Brussels, 11 January 2022 - Bioenergy Europe is pleased to announce the release of the seventh and last chapter of its 2021 Statistical Report focusing on the bioenergy landscape as a whole and providing a comprehensive overview on the general EU energy mix and the different energy sources in the EU27.

The report highlights that despite significant growth of renewable energy consumption during the last decade, our energy system is still largely dependent on imported fossil fuels. Consistently with European and international climate mitigation scenarios, the penetration of clean alternatives like sustainable bioenergy needs to be accelerated to reach climate neutrality by 2050. Bioenergy has concrete environmental benefits, as it allowed to save 285 MtCO2eq, equivalent to around 8,5% of the EU27 GHG emissions in 2019, which corresponds to Romania’s annual emissions of the same year. The main savings were made in the heating sector with almost 160 MtCO2eq, followed by bioelectricity and biofuels for transport.

In the EU27, bioenergy is the main renewable energy and accounted for more than 11% of the gross final energy consumption in 2019. Bioenergy contributes to all final usage forms of energy: electricity, heat, and transport. Thanks to its storability and dispatchability, it can deliver energy on request, especially in winter. Considering the current high of electricity and gas prices, bioenergy offers a smart and flexible solution for the supply of affordable energy and helps to tackle energy poverty.

With an import rate of only 3,4%, biomass represents today an important indigenous source supporting rural development and employment across the EU. In 2018, bioenergy employed 708.600 people and generated a turnover of €57,6 bn in the EU27 and the UK. This even slightly exceeds the turnover of wind and hydropower combined (€56,2 bn) in the same year.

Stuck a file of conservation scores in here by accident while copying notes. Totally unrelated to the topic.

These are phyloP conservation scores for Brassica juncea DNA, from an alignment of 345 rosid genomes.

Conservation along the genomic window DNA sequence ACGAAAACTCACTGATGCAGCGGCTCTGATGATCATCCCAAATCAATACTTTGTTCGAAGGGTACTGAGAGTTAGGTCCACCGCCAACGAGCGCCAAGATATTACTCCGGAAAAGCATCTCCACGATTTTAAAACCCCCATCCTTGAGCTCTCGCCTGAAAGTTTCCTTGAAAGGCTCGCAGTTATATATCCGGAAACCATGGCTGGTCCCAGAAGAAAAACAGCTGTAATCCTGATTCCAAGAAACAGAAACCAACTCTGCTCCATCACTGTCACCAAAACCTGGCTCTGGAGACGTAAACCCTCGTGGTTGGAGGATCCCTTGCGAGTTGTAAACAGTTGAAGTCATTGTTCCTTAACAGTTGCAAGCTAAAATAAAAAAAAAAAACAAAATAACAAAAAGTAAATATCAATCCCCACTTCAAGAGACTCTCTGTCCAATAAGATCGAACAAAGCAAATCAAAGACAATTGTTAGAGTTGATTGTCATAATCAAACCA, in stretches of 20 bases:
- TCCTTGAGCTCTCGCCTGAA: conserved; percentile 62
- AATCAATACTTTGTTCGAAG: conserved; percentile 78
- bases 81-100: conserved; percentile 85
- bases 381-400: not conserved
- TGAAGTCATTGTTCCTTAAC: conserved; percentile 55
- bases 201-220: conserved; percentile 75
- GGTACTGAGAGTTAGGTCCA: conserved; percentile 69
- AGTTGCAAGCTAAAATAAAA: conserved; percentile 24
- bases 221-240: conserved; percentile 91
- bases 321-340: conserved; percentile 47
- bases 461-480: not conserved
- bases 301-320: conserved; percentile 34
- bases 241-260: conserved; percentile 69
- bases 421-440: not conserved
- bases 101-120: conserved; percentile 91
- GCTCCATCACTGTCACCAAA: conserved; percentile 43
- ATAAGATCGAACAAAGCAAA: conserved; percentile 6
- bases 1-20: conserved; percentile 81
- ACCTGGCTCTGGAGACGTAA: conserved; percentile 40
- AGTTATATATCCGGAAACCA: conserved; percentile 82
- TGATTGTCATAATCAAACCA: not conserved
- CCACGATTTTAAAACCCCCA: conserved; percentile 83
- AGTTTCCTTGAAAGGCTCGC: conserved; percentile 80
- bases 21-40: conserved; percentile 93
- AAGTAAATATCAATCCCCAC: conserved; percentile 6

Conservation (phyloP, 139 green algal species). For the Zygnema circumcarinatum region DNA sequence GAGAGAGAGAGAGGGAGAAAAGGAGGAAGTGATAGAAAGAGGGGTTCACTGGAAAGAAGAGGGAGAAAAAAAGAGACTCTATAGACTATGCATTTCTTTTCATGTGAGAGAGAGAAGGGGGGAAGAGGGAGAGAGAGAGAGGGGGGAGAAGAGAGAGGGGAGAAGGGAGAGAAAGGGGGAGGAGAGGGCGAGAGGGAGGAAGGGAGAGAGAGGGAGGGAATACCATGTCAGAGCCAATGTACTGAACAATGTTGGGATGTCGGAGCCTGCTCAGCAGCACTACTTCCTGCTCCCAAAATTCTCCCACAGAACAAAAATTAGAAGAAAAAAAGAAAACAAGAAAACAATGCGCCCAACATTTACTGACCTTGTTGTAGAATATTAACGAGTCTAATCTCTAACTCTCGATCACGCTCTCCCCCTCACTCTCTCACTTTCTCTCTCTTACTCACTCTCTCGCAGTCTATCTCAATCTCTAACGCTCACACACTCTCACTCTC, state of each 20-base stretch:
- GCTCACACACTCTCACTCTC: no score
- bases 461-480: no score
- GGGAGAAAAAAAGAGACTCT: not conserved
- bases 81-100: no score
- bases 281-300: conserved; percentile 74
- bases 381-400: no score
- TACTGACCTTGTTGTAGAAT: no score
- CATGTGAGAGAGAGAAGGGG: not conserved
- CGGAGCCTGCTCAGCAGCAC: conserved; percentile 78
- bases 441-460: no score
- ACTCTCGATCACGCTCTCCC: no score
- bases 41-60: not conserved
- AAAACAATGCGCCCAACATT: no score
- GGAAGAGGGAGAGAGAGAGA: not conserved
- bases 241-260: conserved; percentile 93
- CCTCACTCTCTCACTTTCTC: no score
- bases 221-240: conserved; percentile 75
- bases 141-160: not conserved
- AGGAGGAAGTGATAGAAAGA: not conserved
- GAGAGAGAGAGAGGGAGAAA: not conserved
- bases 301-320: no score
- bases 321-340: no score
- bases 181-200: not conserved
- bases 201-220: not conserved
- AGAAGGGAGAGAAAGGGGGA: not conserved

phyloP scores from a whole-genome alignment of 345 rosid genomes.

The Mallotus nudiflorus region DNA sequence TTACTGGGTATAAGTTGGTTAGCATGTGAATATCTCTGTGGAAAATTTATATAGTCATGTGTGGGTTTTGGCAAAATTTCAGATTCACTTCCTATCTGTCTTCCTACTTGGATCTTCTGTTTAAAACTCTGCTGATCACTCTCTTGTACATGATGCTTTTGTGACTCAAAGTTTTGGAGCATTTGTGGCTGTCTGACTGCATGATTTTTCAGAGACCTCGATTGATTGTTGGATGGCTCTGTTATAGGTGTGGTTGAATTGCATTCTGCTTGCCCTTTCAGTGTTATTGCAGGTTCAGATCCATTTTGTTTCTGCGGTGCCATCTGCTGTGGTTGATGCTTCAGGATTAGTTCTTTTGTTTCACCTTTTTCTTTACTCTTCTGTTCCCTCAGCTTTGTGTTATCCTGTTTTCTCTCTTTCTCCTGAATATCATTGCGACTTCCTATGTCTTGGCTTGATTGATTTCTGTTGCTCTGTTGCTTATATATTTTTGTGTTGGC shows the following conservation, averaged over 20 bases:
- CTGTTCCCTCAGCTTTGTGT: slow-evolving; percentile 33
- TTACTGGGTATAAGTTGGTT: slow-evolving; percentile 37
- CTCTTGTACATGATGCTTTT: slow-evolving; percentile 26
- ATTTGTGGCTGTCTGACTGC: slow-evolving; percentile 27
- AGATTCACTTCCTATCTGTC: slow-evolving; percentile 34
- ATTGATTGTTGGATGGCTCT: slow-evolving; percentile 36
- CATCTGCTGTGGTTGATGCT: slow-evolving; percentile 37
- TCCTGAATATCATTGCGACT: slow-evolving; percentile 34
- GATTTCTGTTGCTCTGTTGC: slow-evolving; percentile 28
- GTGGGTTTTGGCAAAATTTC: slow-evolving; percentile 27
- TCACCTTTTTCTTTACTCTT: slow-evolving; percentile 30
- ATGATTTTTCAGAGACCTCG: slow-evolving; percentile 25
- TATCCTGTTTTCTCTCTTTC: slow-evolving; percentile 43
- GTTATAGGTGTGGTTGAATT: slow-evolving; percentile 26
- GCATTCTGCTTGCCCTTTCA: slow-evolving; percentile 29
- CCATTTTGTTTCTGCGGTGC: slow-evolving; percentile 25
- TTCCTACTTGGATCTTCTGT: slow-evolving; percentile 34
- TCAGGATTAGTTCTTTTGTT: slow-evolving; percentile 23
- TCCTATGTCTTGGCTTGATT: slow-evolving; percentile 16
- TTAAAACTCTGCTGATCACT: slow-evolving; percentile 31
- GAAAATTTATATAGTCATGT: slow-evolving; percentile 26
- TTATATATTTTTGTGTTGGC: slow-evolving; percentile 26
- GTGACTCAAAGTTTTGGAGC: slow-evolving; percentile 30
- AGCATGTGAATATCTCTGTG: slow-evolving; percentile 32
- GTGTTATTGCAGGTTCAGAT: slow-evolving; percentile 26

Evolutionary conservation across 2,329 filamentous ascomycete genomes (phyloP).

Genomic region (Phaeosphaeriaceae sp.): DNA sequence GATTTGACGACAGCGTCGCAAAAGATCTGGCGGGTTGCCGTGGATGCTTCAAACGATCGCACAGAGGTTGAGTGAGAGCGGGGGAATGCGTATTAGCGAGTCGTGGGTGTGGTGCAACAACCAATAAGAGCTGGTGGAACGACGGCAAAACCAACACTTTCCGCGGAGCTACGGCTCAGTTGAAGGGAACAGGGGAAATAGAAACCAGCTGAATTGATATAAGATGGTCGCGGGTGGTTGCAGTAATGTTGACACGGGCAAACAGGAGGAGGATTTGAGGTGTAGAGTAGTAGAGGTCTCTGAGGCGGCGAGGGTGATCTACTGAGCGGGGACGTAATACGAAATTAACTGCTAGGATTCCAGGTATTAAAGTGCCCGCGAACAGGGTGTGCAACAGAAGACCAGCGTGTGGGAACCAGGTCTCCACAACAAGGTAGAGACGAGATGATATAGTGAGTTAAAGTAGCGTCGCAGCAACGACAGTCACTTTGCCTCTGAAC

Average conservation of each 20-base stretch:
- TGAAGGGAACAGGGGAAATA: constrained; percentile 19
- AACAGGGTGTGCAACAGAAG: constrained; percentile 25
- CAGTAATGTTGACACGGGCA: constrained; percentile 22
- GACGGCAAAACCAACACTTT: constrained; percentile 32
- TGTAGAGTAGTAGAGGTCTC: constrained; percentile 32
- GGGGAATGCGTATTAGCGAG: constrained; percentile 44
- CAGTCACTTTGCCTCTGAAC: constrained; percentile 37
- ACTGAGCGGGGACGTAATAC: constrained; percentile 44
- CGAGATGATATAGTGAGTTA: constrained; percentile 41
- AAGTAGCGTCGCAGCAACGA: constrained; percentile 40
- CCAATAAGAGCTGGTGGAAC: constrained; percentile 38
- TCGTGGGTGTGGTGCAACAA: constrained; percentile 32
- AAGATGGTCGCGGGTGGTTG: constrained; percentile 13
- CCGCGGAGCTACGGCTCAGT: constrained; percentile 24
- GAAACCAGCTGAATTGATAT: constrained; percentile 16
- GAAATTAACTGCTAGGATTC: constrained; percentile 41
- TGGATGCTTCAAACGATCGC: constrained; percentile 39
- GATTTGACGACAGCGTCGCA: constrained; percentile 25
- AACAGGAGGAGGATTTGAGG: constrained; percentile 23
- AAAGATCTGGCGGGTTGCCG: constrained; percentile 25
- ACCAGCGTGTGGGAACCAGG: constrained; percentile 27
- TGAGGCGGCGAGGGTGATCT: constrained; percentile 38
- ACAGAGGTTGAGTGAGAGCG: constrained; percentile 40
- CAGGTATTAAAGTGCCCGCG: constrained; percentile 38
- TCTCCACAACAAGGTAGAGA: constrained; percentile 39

In 2018, 74% of the global bioenergy suppliers were based in the EU 27 and the UK showing that Europe has become the leader in bioenergy technology development, manufacturing, and fuel production processes, and is a major exporter of advanced and innovative equipment and solutions. This contributes to making the industry more resilient to the disruptions of global value chains, supporting the EU economy, and creating jobs.

To reach the EU’s climate objectives, the energy needs to be supplied entirely by renewable energy sources by 2050, and sustainably sourced bioenergy will play a crucial role in this. Instilling confidence in investors with a long-term policy design and strategy is the first step to achieve a carbon neutral future.

Bioenergy Europe’s Secretary-General, Jean-Marc Jossart, highlights that: “Bioenergy is the only sector with strict sustainability criteria. They need to be based on a consistent and solid policy framework to ensure a functioning market and prevent the discouraging of investments which would jeopardise the achievement of EU climate targets. On top of this, we need to benefit from all available solutions. Therefore, an appropriate framework to promote negative emissions technologies such as BECCS and biochar needs to be established.”

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